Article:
From the late fifties through early seventies, when public interest in the counterculture was at its peak, the Beat writers' work was much in demand. The national magazines paid better rates than the underground magazines were able to, and provided much broader exposure for writers. By presenting the latest poems and excerpts from novels still in progress, the literary magazines were both platform and sounding board for innovation and experiment.
Most prominent among these magazines was the Evergreen Review, Grove's quarterly literary magazine. Evergreen Review marked the beginning of Grove's association with the Beat writers, regularly presenting new work by Kerouac, Allen Ginsberg, Gary Snyder and others. It was an association which was to benefit both the writers and Grove. The writers had a national forum for their work, and in Barney Rosset, a publisher who had demonstrated his willingness to back them to the hilt. To Grove the Beat movement represented both the culture and the commerce of publishing in the avant-garde arena. Public opinion was sharply divided on the literary merits of the Beats, a controversy which could only enhance Grove's reputation for being on the cutting edge of the avant-garde (the culture), with the additional bonus of enhanced sales (the commerce).
Begun in 1957 under the editorship of Donald Allen, Evergreen Review was the magazine which introduced the West Coast literary avant-garde, what had been termed the San Francisco Renaissance, to the New York alternative publishing scene, and gave the resultant mixture a national exposure.
Allen Ginsberg had been the primary emissary who brought about this "marriage." When he came back to New York from the West Coast in 1956, bearing manuscripts and books from most of his writer friends, he'd made the rounds of publishers and magazines (Miles 1989):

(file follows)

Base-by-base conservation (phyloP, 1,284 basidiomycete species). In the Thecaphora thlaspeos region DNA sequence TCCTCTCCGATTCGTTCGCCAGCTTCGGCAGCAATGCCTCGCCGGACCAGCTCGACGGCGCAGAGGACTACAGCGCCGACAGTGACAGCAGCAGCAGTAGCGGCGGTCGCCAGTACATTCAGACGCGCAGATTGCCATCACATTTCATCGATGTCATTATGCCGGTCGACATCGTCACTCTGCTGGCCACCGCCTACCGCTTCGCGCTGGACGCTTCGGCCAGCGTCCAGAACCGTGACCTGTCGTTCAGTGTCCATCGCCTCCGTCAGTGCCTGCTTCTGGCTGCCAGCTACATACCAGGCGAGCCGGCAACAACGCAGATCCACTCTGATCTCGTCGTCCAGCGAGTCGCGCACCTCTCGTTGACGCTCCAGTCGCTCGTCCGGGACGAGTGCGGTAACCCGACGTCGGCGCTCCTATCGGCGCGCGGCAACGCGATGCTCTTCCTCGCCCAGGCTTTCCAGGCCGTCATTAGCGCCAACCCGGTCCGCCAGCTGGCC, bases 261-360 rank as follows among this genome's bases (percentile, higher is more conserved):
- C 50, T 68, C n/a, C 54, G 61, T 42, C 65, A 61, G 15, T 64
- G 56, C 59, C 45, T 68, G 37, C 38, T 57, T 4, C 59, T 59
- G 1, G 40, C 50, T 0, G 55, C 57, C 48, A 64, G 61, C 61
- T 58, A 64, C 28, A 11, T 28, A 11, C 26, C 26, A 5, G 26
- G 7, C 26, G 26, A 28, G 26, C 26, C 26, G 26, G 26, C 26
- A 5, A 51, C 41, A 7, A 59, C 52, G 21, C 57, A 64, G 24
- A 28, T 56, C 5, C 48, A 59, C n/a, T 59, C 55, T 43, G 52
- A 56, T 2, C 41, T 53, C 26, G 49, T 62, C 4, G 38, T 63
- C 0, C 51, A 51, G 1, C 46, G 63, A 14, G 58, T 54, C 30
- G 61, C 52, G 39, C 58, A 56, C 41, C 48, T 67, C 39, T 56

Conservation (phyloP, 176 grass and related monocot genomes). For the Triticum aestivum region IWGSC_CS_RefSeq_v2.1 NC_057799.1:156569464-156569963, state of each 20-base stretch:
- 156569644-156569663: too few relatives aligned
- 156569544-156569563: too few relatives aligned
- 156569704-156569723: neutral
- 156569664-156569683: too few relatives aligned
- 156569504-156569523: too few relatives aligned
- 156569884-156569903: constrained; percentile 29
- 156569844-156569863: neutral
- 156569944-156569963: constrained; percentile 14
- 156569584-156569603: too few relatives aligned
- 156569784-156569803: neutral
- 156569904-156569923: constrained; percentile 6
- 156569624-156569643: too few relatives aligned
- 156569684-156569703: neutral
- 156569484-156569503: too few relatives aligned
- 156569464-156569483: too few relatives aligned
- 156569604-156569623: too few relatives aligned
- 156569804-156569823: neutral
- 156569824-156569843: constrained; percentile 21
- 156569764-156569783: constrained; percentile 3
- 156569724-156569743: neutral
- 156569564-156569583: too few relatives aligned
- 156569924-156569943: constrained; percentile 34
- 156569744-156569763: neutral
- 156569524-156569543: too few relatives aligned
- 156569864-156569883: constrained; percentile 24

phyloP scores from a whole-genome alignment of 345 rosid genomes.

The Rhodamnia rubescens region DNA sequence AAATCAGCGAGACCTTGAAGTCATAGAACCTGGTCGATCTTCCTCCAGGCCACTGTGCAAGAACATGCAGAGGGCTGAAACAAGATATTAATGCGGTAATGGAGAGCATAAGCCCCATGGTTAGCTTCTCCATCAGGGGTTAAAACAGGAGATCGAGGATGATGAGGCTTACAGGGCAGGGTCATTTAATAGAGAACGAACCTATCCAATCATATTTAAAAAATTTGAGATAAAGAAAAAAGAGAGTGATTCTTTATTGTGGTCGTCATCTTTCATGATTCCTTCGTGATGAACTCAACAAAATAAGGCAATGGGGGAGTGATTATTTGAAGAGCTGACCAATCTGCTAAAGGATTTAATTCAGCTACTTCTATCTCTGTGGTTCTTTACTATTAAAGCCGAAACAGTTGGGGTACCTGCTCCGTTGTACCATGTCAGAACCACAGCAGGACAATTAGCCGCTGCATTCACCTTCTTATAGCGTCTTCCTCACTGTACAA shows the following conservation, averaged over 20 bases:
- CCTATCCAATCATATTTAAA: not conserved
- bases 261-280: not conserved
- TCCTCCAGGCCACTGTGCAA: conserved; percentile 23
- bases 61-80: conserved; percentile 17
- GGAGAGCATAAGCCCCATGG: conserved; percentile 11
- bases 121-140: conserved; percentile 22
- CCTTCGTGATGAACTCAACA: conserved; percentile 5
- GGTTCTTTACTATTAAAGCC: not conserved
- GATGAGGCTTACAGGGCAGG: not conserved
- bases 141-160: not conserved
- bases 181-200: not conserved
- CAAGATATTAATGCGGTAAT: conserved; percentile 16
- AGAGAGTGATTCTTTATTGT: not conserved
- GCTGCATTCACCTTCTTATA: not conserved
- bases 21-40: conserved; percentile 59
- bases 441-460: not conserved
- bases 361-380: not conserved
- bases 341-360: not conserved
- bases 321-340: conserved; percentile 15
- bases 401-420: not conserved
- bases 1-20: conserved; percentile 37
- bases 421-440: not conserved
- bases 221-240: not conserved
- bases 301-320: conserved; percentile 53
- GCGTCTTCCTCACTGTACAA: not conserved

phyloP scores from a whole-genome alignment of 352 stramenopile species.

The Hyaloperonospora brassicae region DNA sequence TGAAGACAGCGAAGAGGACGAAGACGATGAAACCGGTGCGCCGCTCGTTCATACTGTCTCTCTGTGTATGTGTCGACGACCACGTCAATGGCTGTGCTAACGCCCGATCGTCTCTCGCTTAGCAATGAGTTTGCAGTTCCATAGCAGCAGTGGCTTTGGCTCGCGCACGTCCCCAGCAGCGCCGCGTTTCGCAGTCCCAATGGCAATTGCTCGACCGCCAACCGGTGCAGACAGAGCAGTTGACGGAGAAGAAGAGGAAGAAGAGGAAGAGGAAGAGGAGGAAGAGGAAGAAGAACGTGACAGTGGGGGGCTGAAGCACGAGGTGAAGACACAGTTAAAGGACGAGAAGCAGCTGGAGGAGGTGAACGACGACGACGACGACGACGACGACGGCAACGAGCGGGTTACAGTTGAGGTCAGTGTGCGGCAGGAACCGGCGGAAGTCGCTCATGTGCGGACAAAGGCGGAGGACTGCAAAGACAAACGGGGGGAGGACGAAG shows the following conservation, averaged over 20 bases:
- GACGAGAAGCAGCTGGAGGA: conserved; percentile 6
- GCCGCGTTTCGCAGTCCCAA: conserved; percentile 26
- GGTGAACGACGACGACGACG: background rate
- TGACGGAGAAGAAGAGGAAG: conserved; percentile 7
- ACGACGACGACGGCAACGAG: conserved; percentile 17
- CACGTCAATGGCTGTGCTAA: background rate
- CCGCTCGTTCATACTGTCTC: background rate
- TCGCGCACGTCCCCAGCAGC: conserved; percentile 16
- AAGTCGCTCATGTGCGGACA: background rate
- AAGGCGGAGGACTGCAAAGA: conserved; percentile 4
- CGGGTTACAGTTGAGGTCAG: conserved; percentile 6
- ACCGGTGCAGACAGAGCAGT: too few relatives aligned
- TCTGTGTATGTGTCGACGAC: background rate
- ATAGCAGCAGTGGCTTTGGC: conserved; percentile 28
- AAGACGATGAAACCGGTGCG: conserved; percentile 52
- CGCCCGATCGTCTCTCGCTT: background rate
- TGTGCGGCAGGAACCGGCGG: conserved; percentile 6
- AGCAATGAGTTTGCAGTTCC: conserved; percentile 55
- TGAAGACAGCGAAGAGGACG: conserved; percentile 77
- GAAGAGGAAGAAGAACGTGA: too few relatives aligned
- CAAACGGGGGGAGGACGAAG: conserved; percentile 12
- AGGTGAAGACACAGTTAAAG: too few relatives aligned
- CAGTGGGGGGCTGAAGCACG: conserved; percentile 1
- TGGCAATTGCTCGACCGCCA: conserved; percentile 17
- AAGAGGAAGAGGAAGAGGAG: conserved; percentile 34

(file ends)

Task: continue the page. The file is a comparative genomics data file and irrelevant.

[His] best reception came from editor Donald Allen at the newly founded Grove Press, where Evergreen Review was in the works. It was decided that the entire second issue of the magazine be devoted to the San Francisco scene.Issue number 2 of Evergreen Review featured the complete text of Howl. In addition to the landmark legal trial, the magazine helped make Howl a best-seller for then-struggling City Lights Books. Evergreen Review continued under a succession of editors, and in several different formats before finally ceasing publication. During its heyday there was even an offshoot book club named the Evergreen Club, which was promoted in New York city subway ads under a picture of Allen Ginsberg in an Uncle Sam top hat, saying "Join the underground."
At the University of Chicago, the Chicago Review, under the editorship of Irving Rosenthal and Paul Carroll, had been closely following the emergence of what came to be called the San Francisco Renaissance (Michelson 1990):
They excitedly set about gathering manuscripts from writers who were getting to be known as Beat. The Spring 1958 issue of the Chicago Review was a special San Francisco number. It included work by Kerouac, Ferlinghetti, Ginsberg, [...] and the first chapter of Burroughs's Naked Lunch.A Chicago newspaper columnist got hold of this issue and the Autumn issue (containing a second chapter of Naked Lunch). He wrote a sensationalistic article under the headline "Filthy Writing on the Midway," which resulted in the University administration's suppression of the Winter issue.
The incident sparked the resignation of Rosenthal, Carroll, and four of the remaining five editors of the Chicago Review. Jointly they decided to start their own magazine, using the suppressed Chicago Review material for their first issue. That magazine emerged under the name Big Table, a name which had been suggested in a telegram from Jack Kerouac. Peter Michelson, in a lengthy article on the controversy, called the inception of Big Table "a stunning counterattack" (Michelson 1990):
The Beats gained a solid beachhead in the Second City, giving them serious artillery installations coast to coast: Evergreen Review, Grove Press, and New Directions in New York; Big Table in Chicago; Contact and City Lights Books in San Francisco. There was also the "sleeper," Black Mountain Review, and there were other outlets - Yugen, Kulchur, Beatitude, Jargon Books, San Francisco Review, etc. - but the former were the big guns, partly because they were consistently in the glare of obscenity litigation.Significantly, it was the appearance of the first ten chapters of Naked Lunch in the first issue of Big Table that convinced Maurice Girodias of the Olympic Press in Paris to publish the book immediately - an example of the "cross-pollination" which regularly occurred in this literary underground. (5)